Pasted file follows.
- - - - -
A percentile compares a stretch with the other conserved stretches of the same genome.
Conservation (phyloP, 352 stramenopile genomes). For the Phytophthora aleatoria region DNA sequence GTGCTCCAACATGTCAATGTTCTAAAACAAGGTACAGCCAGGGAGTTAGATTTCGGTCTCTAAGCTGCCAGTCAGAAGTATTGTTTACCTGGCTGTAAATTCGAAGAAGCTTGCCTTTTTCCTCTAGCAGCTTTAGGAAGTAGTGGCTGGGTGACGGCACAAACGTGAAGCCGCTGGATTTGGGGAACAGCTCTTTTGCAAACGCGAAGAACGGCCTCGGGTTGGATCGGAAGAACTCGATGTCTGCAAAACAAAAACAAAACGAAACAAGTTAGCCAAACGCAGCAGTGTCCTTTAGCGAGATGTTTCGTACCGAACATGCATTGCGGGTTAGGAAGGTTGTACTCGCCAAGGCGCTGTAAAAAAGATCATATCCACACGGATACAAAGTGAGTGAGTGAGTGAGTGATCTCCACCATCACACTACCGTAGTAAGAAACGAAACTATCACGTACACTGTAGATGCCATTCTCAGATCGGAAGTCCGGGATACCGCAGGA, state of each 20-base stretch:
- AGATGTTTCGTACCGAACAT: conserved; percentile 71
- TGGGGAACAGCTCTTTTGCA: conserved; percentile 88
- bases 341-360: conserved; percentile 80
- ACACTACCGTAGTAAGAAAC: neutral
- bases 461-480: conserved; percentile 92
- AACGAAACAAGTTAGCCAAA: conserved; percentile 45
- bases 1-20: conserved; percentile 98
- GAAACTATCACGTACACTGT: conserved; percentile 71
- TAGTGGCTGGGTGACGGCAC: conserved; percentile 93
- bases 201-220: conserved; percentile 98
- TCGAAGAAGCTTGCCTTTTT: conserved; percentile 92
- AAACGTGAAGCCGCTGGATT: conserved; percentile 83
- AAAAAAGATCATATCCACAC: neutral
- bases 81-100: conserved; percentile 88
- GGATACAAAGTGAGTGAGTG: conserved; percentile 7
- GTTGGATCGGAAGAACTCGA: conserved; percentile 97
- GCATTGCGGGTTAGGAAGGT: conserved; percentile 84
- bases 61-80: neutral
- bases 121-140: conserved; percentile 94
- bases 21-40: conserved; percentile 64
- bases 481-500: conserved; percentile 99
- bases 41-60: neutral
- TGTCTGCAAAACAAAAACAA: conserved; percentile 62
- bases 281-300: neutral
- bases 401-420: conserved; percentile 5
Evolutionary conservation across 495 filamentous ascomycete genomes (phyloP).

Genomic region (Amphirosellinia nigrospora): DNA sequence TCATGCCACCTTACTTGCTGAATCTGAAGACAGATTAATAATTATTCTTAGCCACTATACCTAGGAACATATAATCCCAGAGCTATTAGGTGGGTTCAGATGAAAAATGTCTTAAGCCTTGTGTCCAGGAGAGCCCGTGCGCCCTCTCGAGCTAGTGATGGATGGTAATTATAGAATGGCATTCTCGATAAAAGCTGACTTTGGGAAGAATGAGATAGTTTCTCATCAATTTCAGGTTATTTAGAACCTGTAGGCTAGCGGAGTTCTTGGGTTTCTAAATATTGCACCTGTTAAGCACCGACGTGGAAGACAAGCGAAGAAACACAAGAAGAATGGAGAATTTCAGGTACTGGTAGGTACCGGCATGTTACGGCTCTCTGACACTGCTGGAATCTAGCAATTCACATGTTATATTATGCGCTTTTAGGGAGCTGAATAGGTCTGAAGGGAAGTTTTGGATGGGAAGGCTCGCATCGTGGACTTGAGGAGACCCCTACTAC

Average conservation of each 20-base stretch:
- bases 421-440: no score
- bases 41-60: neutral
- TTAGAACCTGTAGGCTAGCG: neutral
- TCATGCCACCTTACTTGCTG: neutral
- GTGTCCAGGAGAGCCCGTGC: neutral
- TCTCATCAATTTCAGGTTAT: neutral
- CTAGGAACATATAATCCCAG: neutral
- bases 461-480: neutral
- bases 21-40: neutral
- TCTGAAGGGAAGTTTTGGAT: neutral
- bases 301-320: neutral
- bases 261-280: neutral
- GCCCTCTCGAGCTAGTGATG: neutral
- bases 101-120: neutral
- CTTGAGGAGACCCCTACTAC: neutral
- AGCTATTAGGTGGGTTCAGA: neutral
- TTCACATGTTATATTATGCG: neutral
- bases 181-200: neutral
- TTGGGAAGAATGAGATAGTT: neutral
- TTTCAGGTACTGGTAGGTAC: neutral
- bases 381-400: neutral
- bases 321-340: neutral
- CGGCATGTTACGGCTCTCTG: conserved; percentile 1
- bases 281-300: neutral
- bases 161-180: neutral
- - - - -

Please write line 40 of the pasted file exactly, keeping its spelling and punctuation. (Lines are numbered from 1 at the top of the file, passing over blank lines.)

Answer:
- TCTGAAGGGAAGTTTTGGAT: neutral